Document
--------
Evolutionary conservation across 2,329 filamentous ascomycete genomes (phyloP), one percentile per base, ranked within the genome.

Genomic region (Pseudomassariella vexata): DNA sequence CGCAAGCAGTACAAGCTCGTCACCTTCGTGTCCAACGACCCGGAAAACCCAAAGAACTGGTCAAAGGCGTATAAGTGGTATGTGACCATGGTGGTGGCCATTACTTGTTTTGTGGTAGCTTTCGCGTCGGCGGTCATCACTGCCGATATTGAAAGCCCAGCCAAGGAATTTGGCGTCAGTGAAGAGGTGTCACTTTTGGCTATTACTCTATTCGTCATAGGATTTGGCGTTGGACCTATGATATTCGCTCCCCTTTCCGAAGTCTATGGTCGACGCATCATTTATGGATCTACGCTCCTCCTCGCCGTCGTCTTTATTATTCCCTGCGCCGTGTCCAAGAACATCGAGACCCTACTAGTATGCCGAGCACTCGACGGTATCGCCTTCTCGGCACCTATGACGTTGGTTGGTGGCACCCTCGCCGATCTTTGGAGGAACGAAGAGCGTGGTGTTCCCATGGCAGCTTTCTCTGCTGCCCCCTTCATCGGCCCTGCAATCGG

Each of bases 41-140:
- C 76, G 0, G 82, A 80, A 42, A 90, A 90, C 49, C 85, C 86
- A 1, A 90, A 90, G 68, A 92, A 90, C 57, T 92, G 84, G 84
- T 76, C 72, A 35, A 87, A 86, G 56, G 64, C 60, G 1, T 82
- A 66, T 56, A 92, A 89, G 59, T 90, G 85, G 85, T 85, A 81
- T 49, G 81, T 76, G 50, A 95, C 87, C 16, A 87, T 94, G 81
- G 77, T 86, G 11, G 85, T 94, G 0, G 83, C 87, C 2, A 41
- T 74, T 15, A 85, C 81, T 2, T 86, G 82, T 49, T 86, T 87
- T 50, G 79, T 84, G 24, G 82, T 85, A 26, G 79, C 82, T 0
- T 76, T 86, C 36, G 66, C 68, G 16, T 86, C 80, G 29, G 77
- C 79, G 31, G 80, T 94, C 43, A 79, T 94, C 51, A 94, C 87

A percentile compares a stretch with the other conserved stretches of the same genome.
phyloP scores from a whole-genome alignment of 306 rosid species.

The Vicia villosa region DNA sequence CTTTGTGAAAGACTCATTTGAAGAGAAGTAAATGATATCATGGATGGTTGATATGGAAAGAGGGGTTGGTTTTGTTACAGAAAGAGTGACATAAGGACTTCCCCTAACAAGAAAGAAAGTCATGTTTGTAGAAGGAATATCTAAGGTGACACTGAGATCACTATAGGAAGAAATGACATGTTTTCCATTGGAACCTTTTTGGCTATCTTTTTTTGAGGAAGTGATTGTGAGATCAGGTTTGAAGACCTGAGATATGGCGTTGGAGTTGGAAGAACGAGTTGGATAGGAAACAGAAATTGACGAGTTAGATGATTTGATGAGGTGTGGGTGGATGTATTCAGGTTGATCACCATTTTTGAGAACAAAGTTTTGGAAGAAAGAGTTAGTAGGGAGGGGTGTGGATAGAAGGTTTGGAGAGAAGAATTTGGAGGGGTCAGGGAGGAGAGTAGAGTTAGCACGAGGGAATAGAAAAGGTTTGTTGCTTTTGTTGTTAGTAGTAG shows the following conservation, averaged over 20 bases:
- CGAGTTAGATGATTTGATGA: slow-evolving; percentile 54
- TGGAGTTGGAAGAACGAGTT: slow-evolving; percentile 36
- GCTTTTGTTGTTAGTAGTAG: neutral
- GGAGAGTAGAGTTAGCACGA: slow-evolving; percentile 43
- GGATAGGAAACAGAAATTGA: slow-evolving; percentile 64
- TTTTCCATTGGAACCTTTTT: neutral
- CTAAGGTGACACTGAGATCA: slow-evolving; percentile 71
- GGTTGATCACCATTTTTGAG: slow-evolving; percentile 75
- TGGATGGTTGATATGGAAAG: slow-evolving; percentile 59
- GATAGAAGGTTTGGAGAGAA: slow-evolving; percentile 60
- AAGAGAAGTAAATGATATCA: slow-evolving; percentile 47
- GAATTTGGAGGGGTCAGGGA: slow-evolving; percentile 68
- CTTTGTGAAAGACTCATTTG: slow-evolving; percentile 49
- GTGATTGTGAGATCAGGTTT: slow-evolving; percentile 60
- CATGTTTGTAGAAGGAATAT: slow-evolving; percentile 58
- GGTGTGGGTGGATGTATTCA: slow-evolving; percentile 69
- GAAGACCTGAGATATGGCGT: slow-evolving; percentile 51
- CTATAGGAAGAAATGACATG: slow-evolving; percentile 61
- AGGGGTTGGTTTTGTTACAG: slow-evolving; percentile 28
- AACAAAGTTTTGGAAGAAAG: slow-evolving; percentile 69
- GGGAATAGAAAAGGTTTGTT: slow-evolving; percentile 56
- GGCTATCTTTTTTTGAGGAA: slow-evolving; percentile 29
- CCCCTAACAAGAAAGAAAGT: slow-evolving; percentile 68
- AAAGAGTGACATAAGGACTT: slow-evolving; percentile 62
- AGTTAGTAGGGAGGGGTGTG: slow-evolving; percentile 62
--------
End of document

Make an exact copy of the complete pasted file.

Evolutionary conservation across 2,329 filamentous ascomycete genomes (phyloP), one percentile per base, ranked within the genome.

Genomic region (Pseudomassariella vexata): DNA sequence CGCAAGCAGTACAAGCTCGTCACCTTCGTGTCCAACGACCCGGAAAACCCAAAGAACTGGTCAAAGGCGTATAAGTGGTATGTGACCATGGTGGTGGCCATTACTTGTTTTGTGGTAGCTTTCGCGTCGGCGGTCATCACTGCCGATATTGAAAGCCCAGCCAAGGAATTTGGCGTCAGTGAAGAGGTGTCACTTTTGGCTATTACTCTATTCGTCATAGGATTTGGCGTTGGACCTATGATATTCGCTCCCCTTTCCGAAGTCTATGGTCGACGCATCATTTATGGATCTACGCTCCTCCTCGCCGTCGTCTTTATTATTCCCTGCGCCGTGTCCAAGAACATCGAGACCCTACTAGTATGCCGAGCACTCGACGGTATCGCCTTCTCGGCACCTATGACGTTGGTTGGTGGCACCCTCGCCGATCTTTGGAGGAACGAAGAGCGTGGTGTTCCCATGGCAGCTTTCTCTGCTGCCCCCTTCATCGGCCCTGCAATCGG

Each of bases 41-140:
- C 76, G 0, G 82, A 80, A 42, A 90, A 90, C 49, C 85, C 86
- A 1, A 90, A 90, G 68, A 92, A 90, C 57, T 92, G 84, G 84
- T 76, C 72, A 35, A 87, A 86, G 56, G 64, C 60, G 1, T 82
- A 66, T 56, A 92, A 89, G 59, T 90, G 85, G 85, T 85, A 81
- T 49, G 81, T 76, G 50, A 95, C 87, C 16, A 87, T 94, G 81
- G 77, T 86, G 11, G 85, T 94, G 0, G 83, C 87, C 2, A 41
- T 74, T 15, A 85, C 81, T 2, T 86, G 82, T 49, T 86, T 87
- T 50, G 79, T 84, G 24, G 82, T 85, A 26, G 79, C 82, T 0
- T 76, T 86, C 36, G 66, C 68, G 16, T 86, C 80, G 29, G 77
- C 79, G 31, G 80, T 94, C 43, A 79, T 94, C 51, A 94, C 87

A percentile compares a stretch with the other conserved stretches of the same genome.
phyloP scores from a whole-genome alignment of 306 rosid species.

The Vicia villosa region DNA sequence CTTTGTGAAAGACTCATTTGAAGAGAAGTAAATGATATCATGGATGGTTGATATGGAAAGAGGGGTTGGTTTTGTTACAGAAAGAGTGACATAAGGACTTCCCCTAACAAGAAAGAAAGTCATGTTTGTAGAAGGAATATCTAAGGTGACACTGAGATCACTATAGGAAGAAATGACATGTTTTCCATTGGAACCTTTTTGGCTATCTTTTTTTGAGGAAGTGATTGTGAGATCAGGTTTGAAGACCTGAGATATGGCGTTGGAGTTGGAAGAACGAGTTGGATAGGAAACAGAAATTGACGAGTTAGATGATTTGATGAGGTGTGGGTGGATGTATTCAGGTTGATCACCATTTTTGAGAACAAAGTTTTGGAAGAAAGAGTTAGTAGGGAGGGGTGTGGATAGAAGGTTTGGAGAGAAGAATTTGGAGGGGTCAGGGAGGAGAGTAGAGTTAGCACGAGGGAATAGAAAAGGTTTGTTGCTTTTGTTGTTAGTAGTAG shows the following conservation, averaged over 20 bases:
- CGAGTTAGATGATTTGATGA: slow-evolving; percentile 54
- TGGAGTTGGAAGAACGAGTT: slow-evolving; percentile 36
- GCTTTTGTTGTTAGTAGTAG: neutral
- GGAGAGTAGAGTTAGCACGA: slow-evolving; percentile 43
- GGATAGGAAACAGAAATTGA: slow-evolving; percentile 64
- TTTTCCATTGGAACCTTTTT: neutral
- CTAAGGTGACACTGAGATCA: slow-evolving; percentile 71
- GGTTGATCACCATTTTTGAG: slow-evolving; percentile 75
- TGGATGGTTGATATGGAAAG: slow-evolving; percentile 59
- GATAGAAGGTTTGGAGAGAA: slow-evolving; percentile 60
- AAGAGAAGTAAATGATATCA: slow-evolving; percentile 47
- GAATTTGGAGGGGTCAGGGA: slow-evolving; percentile 68
- CTTTGTGAAAGACTCATTTG: slow-evolving; percentile 49
- GTGATTGTGAGATCAGGTTT: slow-evolving; percentile 60
- CATGTTTGTAGAAGGAATAT: slow-evolving; percentile 58
- GGTGTGGGTGGATGTATTCA: slow-evolving; percentile 69
- GAAGACCTGAGATATGGCGT: slow-evolving; percentile 51
- CTATAGGAAGAAATGACATG: slow-evolving; percentile 61
- AGGGGTTGGTTTTGTTACAG: slow-evolving; percentile 28
- AACAAAGTTTTGGAAGAAAG: slow-evolving; percentile 69
- GGGAATAGAAAAGGTTTGTT: slow-evolving; percentile 56
- GGCTATCTTTTTTTGAGGAA: slow-evolving; percentile 29
- CCCCTAACAAGAAAGAAAGT: slow-evolving; percentile 68
- AAAGAGTGACATAAGGACTT: slow-evolving; percentile 62
- AGTTAGTAGGGAGGGGTGTG: slow-evolving; percentile 62